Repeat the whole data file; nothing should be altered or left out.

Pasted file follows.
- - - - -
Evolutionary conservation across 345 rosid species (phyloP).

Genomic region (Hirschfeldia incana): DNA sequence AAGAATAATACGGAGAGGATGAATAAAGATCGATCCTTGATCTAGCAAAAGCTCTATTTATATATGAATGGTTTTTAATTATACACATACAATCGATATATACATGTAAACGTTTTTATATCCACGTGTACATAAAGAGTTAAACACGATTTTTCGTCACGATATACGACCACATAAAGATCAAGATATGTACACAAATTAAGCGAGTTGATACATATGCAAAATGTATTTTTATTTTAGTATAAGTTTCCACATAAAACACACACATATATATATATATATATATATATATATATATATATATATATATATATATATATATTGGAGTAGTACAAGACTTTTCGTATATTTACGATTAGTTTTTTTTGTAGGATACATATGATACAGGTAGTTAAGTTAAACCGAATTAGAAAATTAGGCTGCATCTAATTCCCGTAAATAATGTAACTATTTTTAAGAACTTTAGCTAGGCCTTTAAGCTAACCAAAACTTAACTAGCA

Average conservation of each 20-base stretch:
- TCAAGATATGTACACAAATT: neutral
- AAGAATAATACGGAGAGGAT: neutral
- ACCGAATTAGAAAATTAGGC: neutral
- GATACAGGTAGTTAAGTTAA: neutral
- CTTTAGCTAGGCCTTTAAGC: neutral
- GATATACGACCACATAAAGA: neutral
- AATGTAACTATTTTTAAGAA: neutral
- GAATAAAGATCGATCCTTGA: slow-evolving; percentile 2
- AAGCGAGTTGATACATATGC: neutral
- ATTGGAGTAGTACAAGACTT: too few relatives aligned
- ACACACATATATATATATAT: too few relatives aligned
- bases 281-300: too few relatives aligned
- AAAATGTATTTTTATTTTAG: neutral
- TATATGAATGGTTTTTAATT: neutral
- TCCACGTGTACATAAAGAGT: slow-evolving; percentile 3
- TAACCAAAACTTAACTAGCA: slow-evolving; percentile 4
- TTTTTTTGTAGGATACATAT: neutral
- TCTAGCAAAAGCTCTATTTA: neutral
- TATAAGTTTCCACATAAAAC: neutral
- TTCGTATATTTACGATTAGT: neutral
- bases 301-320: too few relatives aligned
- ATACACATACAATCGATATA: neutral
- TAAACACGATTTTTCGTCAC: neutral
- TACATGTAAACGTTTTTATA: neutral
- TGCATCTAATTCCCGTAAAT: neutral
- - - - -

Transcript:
Evolutionary conservation across 345 rosid species (phyloP).

Genomic region (Hirschfeldia incana): DNA sequence AAGAATAATACGGAGAGGATGAATAAAGATCGATCCTTGATCTAGCAAAAGCTCTATTTATATATGAATGGTTTTTAATTATACACATACAATCGATATATACATGTAAACGTTTTTATATCCACGTGTACATAAAGAGTTAAACACGATTTTTCGTCACGATATACGACCACATAAAGATCAAGATATGTACACAAATTAAGCGAGTTGATACATATGCAAAATGTATTTTTATTTTAGTATAAGTTTCCACATAAAACACACACATATATATATATATATATATATATATATATATATATATATATATATATATATATATTGGAGTAGTACAAGACTTTTCGTATATTTACGATTAGTTTTTTTTGTAGGATACATATGATACAGGTAGTTAAGTTAAACCGAATTAGAAAATTAGGCTGCATCTAATTCCCGTAAATAATGTAACTATTTTTAAGAACTTTAGCTAGGCCTTTAAGCTAACCAAAACTTAACTAGCA

Average conservation of each 20-base stretch:
- TCAAGATATGTACACAAATT: neutral
- AAGAATAATACGGAGAGGAT: neutral
- ACCGAATTAGAAAATTAGGC: neutral
- GATACAGGTAGTTAAGTTAA: neutral
- CTTTAGCTAGGCCTTTAAGC: neutral
- GATATACGACCACATAAAGA: neutral
- AATGTAACTATTTTTAAGAA: neutral
- GAATAAAGATCGATCCTTGA: slow-evolving; percentile 2
- AAGCGAGTTGATACATATGC: neutral
- ATTGGAGTAGTACAAGACTT: too few relatives aligned
- ACACACATATATATATATAT: too few relatives aligned
- bases 281-300: too few relatives aligned
- AAAATGTATTTTTATTTTAG: neutral
- TATATGAATGGTTTTTAATT: neutral
- TCCACGTGTACATAAAGAGT: slow-evolving; percentile 3
- TAACCAAAACTTAACTAGCA: slow-evolving; percentile 4
- TTTTTTTGTAGGATACATAT: neutral
- TCTAGCAAAAGCTCTATTTA: neutral
- TATAAGTTTCCACATAAAAC: neutral
- TTCGTATATTTACGATTAGT: neutral
- bases 301-320: too few relatives aligned
- ATACACATACAATCGATATA: neutral
- TAAACACGATTTTTCGTCAC: neutral
- TACATGTAAACGTTTTTATA: neutral
- TGCATCTAATTCCCGTAAAT: neutral